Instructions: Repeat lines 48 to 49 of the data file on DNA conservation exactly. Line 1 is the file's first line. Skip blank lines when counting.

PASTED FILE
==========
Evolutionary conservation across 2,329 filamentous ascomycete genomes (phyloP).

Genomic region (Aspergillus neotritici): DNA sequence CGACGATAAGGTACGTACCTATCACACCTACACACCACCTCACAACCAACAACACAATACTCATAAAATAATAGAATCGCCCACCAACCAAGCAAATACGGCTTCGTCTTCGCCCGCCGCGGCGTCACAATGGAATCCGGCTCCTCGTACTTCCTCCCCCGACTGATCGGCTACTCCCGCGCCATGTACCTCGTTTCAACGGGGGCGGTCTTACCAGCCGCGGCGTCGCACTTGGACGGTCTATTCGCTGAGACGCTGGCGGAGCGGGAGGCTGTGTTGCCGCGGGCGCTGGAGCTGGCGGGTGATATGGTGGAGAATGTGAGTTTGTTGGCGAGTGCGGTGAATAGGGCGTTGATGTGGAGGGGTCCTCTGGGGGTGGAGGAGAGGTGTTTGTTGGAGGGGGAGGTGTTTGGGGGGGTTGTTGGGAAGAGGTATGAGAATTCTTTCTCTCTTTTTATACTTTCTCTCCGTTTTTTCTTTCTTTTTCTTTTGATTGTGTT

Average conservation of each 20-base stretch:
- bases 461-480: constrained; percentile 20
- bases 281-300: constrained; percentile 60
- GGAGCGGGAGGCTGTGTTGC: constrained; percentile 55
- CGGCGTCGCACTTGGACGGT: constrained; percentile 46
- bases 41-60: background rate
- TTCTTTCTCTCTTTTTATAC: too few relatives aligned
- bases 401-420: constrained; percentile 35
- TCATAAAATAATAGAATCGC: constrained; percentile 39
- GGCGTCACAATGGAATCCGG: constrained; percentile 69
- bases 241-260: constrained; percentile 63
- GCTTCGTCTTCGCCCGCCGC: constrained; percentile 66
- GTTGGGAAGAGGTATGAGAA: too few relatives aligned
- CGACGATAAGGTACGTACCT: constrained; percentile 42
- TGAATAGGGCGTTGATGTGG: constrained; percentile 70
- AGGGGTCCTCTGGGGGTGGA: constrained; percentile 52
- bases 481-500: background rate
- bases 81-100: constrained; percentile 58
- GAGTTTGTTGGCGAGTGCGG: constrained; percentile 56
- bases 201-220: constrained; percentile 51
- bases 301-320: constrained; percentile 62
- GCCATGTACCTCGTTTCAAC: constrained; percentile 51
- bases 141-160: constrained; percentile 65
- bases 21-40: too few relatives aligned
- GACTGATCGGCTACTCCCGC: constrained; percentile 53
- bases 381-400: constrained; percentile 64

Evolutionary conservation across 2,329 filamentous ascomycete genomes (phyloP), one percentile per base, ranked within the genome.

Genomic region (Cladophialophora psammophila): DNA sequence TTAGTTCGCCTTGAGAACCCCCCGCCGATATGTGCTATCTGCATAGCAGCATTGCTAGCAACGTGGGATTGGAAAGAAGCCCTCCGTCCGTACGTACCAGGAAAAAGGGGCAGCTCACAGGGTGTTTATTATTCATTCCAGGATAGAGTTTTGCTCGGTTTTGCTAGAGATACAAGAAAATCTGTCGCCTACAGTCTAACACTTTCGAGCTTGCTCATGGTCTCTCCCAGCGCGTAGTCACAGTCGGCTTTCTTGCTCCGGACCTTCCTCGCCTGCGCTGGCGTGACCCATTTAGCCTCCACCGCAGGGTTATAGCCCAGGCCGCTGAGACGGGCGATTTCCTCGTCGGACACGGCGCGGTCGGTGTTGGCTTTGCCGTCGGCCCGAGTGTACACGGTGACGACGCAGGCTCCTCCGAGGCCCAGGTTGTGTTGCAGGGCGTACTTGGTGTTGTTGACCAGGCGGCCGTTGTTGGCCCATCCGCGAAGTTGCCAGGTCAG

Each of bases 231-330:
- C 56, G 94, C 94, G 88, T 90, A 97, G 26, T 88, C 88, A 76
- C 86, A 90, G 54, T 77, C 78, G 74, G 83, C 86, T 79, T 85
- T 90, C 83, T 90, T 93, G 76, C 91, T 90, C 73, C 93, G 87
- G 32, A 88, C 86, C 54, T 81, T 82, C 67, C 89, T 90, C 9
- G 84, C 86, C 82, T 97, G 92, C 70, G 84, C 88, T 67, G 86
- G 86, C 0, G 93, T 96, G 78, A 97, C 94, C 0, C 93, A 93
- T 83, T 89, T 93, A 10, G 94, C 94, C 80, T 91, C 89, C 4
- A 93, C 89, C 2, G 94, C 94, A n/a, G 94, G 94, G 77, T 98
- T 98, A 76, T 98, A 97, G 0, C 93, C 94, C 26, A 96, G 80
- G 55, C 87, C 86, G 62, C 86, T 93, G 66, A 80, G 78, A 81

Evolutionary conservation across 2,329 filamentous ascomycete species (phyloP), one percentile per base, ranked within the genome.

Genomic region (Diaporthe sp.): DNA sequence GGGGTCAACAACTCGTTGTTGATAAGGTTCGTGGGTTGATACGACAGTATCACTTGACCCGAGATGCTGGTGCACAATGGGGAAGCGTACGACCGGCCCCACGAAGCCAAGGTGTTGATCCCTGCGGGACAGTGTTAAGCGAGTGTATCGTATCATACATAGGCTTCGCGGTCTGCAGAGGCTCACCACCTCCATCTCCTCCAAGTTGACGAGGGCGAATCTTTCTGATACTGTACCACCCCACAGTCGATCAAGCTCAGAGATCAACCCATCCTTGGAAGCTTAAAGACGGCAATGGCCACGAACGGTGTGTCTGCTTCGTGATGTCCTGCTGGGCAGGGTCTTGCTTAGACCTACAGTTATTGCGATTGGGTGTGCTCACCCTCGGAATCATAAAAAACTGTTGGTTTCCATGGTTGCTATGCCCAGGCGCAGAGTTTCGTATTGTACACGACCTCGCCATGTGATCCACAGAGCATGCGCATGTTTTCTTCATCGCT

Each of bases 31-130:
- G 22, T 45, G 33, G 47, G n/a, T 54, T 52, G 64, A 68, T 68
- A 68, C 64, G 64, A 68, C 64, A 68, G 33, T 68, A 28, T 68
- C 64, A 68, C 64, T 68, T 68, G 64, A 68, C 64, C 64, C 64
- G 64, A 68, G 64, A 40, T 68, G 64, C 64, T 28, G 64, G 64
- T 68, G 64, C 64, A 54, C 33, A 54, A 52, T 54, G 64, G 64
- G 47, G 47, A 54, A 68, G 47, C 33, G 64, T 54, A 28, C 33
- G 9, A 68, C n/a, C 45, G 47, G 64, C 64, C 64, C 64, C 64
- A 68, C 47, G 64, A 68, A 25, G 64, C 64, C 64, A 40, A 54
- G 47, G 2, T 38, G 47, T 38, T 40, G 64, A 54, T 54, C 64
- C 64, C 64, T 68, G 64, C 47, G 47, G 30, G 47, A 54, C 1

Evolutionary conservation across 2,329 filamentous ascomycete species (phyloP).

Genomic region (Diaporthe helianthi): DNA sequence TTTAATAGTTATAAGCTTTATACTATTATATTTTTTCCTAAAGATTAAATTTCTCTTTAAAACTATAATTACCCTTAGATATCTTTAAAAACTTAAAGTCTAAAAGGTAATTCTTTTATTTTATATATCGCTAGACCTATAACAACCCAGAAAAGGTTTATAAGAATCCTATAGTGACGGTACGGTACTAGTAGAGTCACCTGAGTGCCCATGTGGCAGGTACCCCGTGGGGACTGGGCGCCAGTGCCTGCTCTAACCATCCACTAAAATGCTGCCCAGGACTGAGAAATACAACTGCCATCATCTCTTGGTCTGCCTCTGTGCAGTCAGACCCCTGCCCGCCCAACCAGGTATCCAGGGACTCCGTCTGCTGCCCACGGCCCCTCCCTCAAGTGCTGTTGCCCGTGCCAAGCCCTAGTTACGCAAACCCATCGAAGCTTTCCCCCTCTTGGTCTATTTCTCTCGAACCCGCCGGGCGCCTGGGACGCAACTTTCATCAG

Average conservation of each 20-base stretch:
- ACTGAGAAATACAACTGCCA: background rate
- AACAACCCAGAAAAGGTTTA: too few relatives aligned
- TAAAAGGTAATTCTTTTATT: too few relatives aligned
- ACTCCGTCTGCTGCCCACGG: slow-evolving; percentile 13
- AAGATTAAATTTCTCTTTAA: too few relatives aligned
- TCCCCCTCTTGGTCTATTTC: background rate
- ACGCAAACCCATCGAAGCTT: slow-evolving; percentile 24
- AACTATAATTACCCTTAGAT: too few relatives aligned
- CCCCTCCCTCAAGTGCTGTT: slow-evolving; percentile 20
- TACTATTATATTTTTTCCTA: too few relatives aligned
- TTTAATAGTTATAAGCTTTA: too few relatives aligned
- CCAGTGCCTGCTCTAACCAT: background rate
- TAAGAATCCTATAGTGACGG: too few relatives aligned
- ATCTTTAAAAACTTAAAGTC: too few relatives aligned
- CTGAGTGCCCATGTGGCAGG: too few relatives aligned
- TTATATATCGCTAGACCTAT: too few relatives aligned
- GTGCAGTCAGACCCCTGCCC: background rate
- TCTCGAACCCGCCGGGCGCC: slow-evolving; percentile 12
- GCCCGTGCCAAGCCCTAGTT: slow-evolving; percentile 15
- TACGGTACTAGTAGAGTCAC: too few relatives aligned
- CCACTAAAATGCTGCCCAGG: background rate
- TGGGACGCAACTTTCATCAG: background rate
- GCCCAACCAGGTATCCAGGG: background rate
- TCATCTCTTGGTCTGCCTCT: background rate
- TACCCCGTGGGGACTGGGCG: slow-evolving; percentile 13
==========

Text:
- G 64, A 68, G 64, A 40, T 68, G 64, C 64, T 28, G 64, G 64
- T 68, G 64, C 64, A 54, C 33, A 54, A 52, T 54, G 64, G 64